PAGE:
Mary Schafer

2007 Honoree

Mary Vida Schafer was born April 27, 1910, in Austria-Hungary, moving to the United States in 1915. Although her mother died soon after she arrived in America, Mary's interest in needlework was nurtured while she was still quite young by the women in her neighborhood, at the request of her father. However, she was not exposed to quiltmaking until she was in her forties.

In 1956, Mary rescued a wet, sandy quilt from the trunk of her son's car. She cleaned and repaired the sorry-looking quilt in an attempt to save it and then recreated the quilt, adding her own border and quilting designs.

This seminal experience changed Mary's life. Though she was able to reproduce the beautiful old quilt, she could not find the pattern in any book or magazine. Once ignited, her curiosity about traditional quilts knew no bounds, thus launching her study and collecting of historic quilt patterns, as well as her creation of exquisitely stitched new quilts to honor them.

Mary faithfully researched the history of each pattern at a time when very few were pursuing quilt history and modern technology was not there to help facilitate research. She soon subscribed to all the early quilt pattern magazines of the day- Glenna Boyd's Aunt Kate's Quilting Bee, Joy Carddock's 4J's, and others- and carried on a voluminous correspondence with many of the early pattern collectors and historians, reinforcing her intent to ground her quiltmaking in historical accuracy. Mary also corresponded with Florence Peto, Joyce Gross, Lenice Bacon, Patricia (Almy) Randolph, editor of Nimble Needle Treasures, and others.

Mary's quiltmaking and the focus of her research went through many phases. She deliberately brought her growing knowledge of quilt history to the reproduction of each pattern, thoroughly researching the origins of each quilt. Mary would put her own stamp upon each quilt without straying from the traditional look of the overall pattern, and she usually added her own border designs. She also drafted her own original quilting patterns and marked her tops for quilting. Then like many quiltmakers of the time, Mary found other women to do the quilting.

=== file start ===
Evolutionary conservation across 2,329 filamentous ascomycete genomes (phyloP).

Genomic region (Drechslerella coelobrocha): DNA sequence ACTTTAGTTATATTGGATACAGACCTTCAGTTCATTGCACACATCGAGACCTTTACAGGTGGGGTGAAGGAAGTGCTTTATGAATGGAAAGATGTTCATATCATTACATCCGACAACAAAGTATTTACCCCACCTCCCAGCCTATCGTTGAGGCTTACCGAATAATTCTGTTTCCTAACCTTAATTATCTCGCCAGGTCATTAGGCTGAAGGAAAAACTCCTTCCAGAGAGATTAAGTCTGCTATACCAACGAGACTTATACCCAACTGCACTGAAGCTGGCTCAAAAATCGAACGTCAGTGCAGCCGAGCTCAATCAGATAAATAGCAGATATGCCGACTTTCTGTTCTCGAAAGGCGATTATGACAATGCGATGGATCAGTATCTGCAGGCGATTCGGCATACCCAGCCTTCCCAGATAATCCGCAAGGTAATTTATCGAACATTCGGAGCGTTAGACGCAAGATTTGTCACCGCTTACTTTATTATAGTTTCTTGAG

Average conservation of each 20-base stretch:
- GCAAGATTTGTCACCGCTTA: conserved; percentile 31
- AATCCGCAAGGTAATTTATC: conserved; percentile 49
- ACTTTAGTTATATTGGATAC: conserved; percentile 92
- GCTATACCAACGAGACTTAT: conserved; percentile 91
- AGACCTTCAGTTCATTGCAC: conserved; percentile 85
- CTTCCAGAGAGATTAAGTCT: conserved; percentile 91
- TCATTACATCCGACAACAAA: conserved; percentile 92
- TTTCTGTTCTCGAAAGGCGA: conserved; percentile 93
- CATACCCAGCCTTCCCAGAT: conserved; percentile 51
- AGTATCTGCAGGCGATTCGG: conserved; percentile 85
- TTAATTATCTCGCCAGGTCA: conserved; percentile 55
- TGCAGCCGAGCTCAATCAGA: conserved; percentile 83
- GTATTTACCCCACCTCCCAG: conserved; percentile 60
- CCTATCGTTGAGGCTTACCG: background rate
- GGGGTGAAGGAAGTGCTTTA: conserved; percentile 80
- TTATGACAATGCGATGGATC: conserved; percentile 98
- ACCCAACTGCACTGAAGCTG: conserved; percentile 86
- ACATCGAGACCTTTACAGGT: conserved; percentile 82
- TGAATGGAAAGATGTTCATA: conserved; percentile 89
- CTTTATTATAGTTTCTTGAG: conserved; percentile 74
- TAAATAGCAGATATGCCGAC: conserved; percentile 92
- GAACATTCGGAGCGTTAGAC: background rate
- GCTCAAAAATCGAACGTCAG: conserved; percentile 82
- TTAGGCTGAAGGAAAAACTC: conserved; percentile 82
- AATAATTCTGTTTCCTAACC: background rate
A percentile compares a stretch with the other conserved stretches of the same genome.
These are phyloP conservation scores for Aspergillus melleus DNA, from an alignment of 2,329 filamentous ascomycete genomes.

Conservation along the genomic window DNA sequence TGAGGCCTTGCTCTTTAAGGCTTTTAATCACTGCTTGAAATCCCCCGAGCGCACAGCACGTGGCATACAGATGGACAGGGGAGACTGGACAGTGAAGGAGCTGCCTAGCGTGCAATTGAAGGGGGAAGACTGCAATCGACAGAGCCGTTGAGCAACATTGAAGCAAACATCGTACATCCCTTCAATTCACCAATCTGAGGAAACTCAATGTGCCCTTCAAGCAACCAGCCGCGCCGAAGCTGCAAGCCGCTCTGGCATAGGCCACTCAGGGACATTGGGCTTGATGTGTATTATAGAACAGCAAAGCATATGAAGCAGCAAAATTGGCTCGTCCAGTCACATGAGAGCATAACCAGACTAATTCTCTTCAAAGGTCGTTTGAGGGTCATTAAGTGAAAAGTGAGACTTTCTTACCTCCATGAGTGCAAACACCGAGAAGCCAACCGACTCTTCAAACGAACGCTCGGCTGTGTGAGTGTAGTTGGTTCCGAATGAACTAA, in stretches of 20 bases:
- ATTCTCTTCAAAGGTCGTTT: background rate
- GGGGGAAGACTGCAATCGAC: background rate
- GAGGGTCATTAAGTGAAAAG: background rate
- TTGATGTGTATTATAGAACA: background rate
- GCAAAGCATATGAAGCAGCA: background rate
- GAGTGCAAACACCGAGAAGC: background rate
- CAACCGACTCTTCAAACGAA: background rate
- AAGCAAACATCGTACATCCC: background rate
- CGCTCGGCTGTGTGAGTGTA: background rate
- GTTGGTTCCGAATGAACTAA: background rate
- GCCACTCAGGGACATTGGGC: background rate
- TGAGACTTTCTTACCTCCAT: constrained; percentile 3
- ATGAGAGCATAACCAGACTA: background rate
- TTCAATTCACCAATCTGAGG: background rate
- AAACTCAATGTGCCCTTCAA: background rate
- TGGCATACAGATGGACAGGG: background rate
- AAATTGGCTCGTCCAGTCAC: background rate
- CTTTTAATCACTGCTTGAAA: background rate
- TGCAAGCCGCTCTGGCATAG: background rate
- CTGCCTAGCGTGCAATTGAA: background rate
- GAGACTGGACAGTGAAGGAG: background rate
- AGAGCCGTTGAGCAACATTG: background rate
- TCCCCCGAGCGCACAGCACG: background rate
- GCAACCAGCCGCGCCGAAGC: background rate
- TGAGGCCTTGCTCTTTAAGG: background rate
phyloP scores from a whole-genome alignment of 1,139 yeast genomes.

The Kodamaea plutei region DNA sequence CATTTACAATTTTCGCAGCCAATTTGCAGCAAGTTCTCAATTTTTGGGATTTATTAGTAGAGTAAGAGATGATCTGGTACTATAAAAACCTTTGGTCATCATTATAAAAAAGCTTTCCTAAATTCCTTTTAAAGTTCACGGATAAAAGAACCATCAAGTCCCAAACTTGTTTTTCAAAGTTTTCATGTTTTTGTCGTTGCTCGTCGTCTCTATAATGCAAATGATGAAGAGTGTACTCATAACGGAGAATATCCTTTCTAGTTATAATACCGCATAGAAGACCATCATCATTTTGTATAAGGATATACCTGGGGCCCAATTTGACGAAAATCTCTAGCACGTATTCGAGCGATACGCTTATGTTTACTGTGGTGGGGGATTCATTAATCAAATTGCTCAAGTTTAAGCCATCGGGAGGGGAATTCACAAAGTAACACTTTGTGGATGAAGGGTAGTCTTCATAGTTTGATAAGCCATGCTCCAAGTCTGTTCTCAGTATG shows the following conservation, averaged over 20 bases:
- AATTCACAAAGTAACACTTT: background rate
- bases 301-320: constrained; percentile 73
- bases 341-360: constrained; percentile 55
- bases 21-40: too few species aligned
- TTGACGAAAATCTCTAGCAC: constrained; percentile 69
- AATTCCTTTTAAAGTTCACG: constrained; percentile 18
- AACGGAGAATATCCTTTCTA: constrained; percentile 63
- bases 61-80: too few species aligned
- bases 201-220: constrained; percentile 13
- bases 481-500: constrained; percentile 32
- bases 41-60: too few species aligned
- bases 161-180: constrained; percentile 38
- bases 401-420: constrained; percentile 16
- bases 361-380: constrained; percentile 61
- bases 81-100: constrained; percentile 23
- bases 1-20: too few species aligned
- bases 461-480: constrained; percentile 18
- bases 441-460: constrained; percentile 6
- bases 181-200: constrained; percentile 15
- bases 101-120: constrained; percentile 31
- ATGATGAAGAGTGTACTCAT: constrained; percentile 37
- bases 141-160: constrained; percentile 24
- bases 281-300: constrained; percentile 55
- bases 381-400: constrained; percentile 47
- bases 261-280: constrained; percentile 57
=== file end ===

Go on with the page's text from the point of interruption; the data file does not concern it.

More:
In 1965, Mary was greatly inspired by the words of honoree Marie Webster in Quilts: Their Story and How to Make Them (1915): "To raise in popular esteem the most worthy products of home industry, to add to the appreciation of their history and traditions, to give added interest to the hours of labor which their construction involves, to present a few of the old masterpieces to the quilters of today."

Thus began a self-imposed series of challenges, beginning with a tribute to honoree Ruth Finley in 1967 by reproducing her Clamshell quilt. In September 1970, this quilt won a blue ribbon for best pieced quilt as well as the "Popular Prize" at the first National Quilting Association exhibit in Greenbelt, Maryland. The exposure garnered as a result of winning these ribbons helped nudge Mary into a more public role that would only grow as opportunities to speak and teach began to come her way.

In 1971, Mary's very close friend Betty Harriman of Buneston, Missouri, died at age eighty-one. Although theĀ  two women had never met face to face, their friendship had been deeply cemented by correspondence and phone calls for over a decade. Mary acquired Betty's unfinished quilt tops, as well as quantities of blocks, patterns, fabric swatches, project notes, and sketches. As Mary pored through these boxes of Betty's treasures, she made the decision to finish a number of Betty's quilts.

In the space of ten years, Mary completed fourteen of Betty's quilts. Meanwhile, she also completed her own series of bicentennial quilts and continued her project of reproducing challenging quilt patterns from earlier quiltmakers. She began to explore the differences between old and new Amish-made quilts so that she could speak knowledgeably about them in her lectures. Since the price of authentic old Amish quilts was rising dramatically, Mary was once again faced with the prospect of making her own.

As quilt books, exhibits, and contests proliferated in the late 1970s, Mary continued to enter and win contests, as well as to research traditional patterns. The Fall 1972 issue of Nimble Needle Treasures featured numerous variations of the North Carolina Lily pattern from the Schafer collection, spanning more than one hundred year.